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The Language of Hoofbeats Paperback – December 9, 2014 by Catherine Ryan Hyde (Author)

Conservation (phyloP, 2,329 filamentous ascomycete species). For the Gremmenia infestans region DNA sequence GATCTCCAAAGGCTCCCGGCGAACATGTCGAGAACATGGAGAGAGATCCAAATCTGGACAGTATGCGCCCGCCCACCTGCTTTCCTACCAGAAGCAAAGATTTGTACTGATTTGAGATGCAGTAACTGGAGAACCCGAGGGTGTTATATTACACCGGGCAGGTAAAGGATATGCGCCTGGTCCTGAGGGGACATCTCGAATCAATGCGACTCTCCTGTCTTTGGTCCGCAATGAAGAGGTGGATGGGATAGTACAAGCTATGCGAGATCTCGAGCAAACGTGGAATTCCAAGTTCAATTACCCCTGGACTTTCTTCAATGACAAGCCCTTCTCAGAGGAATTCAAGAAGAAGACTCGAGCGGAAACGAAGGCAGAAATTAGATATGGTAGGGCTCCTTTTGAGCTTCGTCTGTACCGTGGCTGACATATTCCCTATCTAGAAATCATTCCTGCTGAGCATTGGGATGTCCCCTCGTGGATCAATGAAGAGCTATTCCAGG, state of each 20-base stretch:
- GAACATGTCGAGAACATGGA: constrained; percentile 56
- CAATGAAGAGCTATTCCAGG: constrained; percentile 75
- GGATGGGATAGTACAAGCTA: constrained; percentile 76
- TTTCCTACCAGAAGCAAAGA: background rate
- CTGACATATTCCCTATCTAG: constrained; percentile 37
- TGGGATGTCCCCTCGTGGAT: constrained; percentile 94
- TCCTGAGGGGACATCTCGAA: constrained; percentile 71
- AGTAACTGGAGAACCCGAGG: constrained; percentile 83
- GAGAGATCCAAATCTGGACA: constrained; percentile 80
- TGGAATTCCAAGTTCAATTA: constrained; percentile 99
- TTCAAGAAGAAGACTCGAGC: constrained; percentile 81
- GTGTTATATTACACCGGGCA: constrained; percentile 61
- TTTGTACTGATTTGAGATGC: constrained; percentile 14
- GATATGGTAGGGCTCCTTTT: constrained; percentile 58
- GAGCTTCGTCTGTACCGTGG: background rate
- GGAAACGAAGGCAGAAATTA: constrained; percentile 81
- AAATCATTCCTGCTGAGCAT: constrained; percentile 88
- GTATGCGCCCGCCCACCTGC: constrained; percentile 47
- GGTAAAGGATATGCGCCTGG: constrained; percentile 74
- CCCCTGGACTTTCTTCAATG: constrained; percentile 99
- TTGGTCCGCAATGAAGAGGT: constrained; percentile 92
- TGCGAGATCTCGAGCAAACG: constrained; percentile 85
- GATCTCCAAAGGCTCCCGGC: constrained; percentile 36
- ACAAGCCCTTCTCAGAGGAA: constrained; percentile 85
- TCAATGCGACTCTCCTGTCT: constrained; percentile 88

On occasion, I’ve been accused of being a “spoiler” by telling too much of the plot in a review, though typically I try to avoid summary or synopsis and focus on style and significance. However, frankly I believe it is only honest to lay out the framework of this tremendously readable and meaningful novel. “The Language of Hoofbeats” by Catherine Ryan Hyde deals with several extremely challenging themes. First and foremost, of course, is the fact that Paula and Jackie Archer-Cummings are a legally married lesbian couple who have adopted one child and are fostering two more. Paula is a large animal veterinarian, and the family has just moved to the small town of Easley, CA from their former and much-loved home in the Napa Valley. Their across-the-street neighbor, Clementine, is a belligerent, antagonistic woman, who has a horse named Comet that she keeps locked in a small corral. The horse is fed and watered and the corral mucked out, but otherwise totally neglected. Clementine is too afraid of him to even go into the corral. The oldest of the three children in the Archer-Cummings household, Star, is an extremely difficult, defensive and intransigent fifteen year old. She is also horse crazy, and immediately discovers Comet, falls in love with him, and is infuriated by the neglect he is suffering. ..and meanwhile, predictably, Clementine is equally infuriated that this brash girl has the presumption to come on her property, touch her horse, and otherwise make a nuisance of herself. And when Clementine is angry, she doesn’t mince words. The story is told in first person, chapters alternating between Clementine and Jackie as narrator. The tone is pitch-perfect, and the characterizations of these two women as well as all the other “cast members” are masterfully developed through these alternating perspectives. The major crisis event is of course predictable; Star, completely unable to bear the perceived misery that neglect has visited upon Comet, and being prone to running away due to previous experiences, steals the horse and heads for the hills. This has the inevitable negative effect of pushing Clementine over the edge with a major breakdown, so Paula and Jackie have to deal with that as well as the anxiety of the search for the missing horse and girl. Catherine Ryan Hyde, however, has a miraculous touch for developing a plot in which negativity and grimness merge seamlessly with healthy attitudes and positive outcomes. There is no unrealistic “changing” of people’s natures so much as a development of more positive and constructive attitudes and an awareness of better ways of being and doing. In a way, the “working out” of this story reminded me very much (in tone, not in plot detail) of one of the cherished classics of my childhood, “The Secret Garden” by Frances Hodgson Burnett. Star reflects Mary, and Quinn is the Dickon character (he’s even a redhead). And of course Clementine would parallel Archibald Craven, so mentally unbalanced by a past grief as to be unable to deal with anyone or anything else. And, like that wonderful novel, “The Language of Hoofbeats” ends up with a full complement of happy endings and ongoing joys. Check it out!